The young Russo-British pianist Yevgeny Sudbin has inspired wildly varying reactions from critics and listeners, and he may be one of those artists whom you simply like or not. His technical skills are unquestioned, and he gets your attention with unusual gestures early on and coherently follows through on them. This collection of Haydn sonatas and other keyboard works, all pretty often played except for the Fantasia in C major, Hob. 17/4, certainly stands out from the crowd. Playing a modern piano, Sudbin forges a distinctive sound that looks forward in time to the Romantics without losing the Classical-era dimensions. Sudbin's readings are free, intimate, and often humorous, an aspect of Haydn's music on which he lays great stress in his own booklet notes (given in English, French, and German). They're also quirky in the extreme. The most obvious manifestation of this is the heavy but irregularly applied use of added ornamentation, based not on any historical considerations but on whether the artist "feels" it seems to be called for. Other odd moves include generally free tempos, the mixture of two versions of the middle movement of the Piano Sonata in C major, Hob. 16/50, and the use of two pedals at the same time in the opening movement of that work, producing, in Sudbin's words, an "almost Scriabin-esque sound" (nicely captured by BIS' engineers, to be sure). To top it all off, there's a sort of lightly improvised piano rendition of the finale of the String Quartet in D major, Op. 64/5, "The Lark," given the not graceful title "Larking with Haydn." Does it all hold together? Maybe, but it's unlikely to make a good place to start with Haydn's keyboard music.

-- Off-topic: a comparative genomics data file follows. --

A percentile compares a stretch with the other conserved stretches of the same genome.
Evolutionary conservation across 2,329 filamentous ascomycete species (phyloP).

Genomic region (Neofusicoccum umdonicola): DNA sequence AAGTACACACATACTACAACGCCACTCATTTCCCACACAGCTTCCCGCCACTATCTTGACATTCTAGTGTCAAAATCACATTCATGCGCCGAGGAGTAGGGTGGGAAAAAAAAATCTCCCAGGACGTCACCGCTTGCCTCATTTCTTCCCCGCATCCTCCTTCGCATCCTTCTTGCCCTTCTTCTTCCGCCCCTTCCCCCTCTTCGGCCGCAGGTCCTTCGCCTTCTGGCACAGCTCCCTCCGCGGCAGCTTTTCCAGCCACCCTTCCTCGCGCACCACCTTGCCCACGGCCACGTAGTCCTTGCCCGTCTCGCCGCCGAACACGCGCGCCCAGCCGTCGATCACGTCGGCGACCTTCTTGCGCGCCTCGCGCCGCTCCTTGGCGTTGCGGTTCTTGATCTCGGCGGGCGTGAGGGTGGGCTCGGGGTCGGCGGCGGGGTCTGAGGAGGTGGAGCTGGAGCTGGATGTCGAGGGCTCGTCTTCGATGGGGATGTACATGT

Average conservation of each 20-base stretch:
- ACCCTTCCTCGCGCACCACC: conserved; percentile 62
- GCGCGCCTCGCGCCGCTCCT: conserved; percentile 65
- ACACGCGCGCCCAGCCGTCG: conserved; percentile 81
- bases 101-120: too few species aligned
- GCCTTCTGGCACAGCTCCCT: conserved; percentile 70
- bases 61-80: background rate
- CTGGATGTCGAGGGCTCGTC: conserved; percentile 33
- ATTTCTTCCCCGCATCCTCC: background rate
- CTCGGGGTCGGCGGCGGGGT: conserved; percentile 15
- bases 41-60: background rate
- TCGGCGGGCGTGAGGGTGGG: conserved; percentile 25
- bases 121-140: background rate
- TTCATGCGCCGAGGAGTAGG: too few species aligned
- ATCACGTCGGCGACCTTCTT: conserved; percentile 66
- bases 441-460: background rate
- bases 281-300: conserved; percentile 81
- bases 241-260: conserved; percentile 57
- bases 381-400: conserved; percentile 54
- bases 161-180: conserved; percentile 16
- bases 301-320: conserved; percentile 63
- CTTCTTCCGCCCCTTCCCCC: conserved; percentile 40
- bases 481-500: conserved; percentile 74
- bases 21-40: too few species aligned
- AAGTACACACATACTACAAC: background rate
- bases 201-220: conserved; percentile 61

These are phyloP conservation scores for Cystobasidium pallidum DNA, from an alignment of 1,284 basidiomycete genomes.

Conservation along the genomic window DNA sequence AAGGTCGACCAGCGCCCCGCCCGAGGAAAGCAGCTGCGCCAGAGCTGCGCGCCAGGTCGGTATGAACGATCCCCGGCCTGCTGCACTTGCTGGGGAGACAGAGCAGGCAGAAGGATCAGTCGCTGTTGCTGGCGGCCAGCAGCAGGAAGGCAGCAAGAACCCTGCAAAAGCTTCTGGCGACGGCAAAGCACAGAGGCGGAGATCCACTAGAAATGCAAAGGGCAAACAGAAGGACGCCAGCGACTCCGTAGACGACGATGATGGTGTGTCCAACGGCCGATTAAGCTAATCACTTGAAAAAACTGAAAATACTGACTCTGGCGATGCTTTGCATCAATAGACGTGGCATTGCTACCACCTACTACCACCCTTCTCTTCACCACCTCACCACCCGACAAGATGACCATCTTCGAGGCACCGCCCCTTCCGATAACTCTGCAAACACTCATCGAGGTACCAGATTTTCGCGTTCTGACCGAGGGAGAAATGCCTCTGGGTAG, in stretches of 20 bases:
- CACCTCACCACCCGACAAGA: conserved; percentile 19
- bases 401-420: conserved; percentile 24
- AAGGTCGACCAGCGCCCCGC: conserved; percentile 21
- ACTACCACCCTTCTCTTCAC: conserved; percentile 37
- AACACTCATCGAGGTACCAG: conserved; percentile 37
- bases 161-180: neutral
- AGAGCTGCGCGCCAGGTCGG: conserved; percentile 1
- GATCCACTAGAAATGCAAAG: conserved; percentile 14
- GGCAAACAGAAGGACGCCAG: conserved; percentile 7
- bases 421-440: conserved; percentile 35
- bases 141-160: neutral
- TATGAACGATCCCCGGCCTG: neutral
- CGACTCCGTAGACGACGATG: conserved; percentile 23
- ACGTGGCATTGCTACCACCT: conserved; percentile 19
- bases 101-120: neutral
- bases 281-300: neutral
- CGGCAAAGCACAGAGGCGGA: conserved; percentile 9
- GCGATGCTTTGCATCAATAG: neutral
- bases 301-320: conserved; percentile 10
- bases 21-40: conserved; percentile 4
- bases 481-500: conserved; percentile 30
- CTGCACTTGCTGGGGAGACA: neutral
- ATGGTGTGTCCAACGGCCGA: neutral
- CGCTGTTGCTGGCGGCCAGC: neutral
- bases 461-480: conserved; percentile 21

Haydn: Piano Sonatas Nos. 47, 53 & 60; Fantasia; Andante con variazioni Review
by James Manheim
|Sonata No. 47 in B minor, Hob. 16:32|
|Sonata No. 60 in C major, Hob. 16:50|
|Sonata No. 53 in E minor, Hob. 16:34|
Larking with Haydn (A pianistic impression of the finale of String Quartet in D major, Op. 64, No. 5. Vivace)